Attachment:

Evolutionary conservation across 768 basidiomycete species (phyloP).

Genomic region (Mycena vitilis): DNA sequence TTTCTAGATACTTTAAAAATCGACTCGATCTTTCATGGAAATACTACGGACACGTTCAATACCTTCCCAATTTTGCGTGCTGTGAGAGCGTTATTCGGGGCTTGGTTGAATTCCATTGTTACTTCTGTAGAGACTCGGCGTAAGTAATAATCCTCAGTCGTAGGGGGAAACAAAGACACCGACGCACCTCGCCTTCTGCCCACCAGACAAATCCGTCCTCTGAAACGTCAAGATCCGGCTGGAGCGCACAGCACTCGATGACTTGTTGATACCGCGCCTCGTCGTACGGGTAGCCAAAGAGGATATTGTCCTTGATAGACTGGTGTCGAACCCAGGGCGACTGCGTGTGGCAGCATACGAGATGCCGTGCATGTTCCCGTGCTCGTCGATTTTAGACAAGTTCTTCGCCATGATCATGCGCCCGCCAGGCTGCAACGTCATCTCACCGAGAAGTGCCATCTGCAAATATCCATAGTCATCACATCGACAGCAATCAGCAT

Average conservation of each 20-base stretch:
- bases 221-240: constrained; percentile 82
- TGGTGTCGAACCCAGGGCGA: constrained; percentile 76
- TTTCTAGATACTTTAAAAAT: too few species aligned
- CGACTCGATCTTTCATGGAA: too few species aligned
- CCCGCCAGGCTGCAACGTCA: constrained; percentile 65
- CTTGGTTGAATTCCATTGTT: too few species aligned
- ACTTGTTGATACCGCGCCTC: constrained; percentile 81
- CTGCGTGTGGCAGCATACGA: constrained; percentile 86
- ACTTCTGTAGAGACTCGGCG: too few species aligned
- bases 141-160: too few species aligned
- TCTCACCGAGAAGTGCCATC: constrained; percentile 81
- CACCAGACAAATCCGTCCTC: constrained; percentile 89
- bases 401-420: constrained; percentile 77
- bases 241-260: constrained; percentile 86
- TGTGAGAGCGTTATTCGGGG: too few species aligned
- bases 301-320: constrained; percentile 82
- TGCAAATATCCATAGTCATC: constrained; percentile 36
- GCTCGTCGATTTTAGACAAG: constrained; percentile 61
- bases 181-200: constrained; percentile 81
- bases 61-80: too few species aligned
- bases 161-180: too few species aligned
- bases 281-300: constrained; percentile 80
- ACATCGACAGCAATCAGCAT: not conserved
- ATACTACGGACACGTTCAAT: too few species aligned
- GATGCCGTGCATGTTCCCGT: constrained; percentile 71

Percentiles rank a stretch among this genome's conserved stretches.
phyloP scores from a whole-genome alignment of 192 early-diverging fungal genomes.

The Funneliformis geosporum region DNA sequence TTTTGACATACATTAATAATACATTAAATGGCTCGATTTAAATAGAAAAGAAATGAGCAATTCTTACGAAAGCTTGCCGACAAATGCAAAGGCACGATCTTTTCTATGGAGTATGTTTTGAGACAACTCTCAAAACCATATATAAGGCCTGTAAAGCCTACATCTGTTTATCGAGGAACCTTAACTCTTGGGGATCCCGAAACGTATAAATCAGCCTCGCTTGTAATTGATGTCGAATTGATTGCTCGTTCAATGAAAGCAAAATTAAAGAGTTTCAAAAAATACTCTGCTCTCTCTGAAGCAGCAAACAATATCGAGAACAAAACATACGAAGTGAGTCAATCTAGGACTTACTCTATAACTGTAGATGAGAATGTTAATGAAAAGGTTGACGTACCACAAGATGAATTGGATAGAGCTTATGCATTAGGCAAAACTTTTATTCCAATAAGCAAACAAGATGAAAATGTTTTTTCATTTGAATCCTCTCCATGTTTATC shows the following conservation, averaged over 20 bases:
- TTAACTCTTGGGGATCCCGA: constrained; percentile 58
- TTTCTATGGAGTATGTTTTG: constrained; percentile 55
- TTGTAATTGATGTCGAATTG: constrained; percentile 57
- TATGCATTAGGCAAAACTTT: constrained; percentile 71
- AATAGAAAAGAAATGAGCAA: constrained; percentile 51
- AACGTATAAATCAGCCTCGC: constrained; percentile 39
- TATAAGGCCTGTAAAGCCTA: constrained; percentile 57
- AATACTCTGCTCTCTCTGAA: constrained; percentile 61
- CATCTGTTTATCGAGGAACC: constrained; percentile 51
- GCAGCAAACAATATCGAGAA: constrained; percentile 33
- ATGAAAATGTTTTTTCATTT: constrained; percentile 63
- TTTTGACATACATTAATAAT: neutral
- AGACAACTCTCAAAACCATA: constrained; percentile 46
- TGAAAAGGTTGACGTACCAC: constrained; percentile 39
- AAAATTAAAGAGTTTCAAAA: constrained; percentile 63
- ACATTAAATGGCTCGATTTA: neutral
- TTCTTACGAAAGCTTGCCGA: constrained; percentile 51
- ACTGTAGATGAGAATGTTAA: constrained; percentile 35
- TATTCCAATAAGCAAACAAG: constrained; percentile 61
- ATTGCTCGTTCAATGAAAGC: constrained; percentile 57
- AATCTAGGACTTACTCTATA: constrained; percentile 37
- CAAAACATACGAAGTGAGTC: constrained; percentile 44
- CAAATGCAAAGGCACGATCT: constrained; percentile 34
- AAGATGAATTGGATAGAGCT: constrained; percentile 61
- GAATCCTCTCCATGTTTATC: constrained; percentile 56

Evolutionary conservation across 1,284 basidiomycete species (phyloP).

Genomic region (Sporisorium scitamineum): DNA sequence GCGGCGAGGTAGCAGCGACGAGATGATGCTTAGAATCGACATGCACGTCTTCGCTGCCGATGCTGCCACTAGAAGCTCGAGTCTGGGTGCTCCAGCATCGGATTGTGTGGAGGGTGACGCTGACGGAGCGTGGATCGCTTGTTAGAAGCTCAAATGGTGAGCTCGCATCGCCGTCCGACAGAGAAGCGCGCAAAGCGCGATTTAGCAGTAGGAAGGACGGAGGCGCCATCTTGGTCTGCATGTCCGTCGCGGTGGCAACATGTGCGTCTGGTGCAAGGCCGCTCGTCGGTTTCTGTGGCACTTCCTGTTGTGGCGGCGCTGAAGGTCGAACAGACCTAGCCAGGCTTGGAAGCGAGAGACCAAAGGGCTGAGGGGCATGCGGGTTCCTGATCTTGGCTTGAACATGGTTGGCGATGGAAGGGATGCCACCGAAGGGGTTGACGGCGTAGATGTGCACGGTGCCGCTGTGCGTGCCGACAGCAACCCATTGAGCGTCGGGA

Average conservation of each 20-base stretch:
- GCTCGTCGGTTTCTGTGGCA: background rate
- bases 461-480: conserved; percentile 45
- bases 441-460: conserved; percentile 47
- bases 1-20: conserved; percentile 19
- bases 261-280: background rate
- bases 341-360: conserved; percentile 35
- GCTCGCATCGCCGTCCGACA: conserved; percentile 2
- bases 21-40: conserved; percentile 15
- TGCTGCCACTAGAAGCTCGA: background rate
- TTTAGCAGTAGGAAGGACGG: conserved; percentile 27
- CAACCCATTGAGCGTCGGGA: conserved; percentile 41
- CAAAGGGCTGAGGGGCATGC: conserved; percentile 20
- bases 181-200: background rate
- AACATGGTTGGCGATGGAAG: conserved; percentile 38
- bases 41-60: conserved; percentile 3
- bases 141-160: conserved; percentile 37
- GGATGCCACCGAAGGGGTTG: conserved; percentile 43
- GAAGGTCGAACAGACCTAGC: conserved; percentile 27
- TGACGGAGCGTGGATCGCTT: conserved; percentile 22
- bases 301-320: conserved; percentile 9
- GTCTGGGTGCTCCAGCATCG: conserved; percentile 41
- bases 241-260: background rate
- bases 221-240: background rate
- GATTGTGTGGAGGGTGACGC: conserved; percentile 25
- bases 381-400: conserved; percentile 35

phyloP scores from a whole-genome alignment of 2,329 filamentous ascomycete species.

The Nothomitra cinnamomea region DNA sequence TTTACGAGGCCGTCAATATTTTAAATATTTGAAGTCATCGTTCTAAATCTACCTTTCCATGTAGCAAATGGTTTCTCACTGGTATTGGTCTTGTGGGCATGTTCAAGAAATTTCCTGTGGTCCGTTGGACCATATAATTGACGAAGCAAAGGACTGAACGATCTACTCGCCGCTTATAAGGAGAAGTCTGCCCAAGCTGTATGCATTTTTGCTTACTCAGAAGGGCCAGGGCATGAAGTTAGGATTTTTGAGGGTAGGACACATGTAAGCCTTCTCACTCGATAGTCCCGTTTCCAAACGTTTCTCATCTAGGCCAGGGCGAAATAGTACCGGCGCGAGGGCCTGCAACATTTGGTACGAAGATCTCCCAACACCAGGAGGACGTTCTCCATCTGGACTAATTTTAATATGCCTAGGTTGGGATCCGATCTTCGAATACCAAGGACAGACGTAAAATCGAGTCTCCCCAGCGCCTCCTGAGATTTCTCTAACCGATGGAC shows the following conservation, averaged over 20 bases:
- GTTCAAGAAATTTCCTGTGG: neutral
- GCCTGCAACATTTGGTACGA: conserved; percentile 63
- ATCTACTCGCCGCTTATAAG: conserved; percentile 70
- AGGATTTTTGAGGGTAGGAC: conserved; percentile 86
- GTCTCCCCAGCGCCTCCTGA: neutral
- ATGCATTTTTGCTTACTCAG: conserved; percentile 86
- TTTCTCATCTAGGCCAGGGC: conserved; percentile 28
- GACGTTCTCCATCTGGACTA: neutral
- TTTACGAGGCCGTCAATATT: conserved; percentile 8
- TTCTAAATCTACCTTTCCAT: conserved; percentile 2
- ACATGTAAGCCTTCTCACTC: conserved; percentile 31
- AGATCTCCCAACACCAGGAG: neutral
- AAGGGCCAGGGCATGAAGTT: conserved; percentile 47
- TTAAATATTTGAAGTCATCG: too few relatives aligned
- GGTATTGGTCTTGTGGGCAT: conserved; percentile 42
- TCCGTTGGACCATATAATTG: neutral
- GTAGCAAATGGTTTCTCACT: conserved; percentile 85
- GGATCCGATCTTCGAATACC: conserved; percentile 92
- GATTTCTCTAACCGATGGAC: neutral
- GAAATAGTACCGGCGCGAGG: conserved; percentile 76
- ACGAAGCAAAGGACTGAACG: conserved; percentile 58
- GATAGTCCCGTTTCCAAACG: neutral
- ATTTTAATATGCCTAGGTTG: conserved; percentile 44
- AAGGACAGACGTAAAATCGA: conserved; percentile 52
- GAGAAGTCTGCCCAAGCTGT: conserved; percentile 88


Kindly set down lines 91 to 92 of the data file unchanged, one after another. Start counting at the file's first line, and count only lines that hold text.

- GTCTCCCCAGCGCCTCCTGA: neutral
- ATGCATTTTTGCTTACTCAG: conserved; percentile 86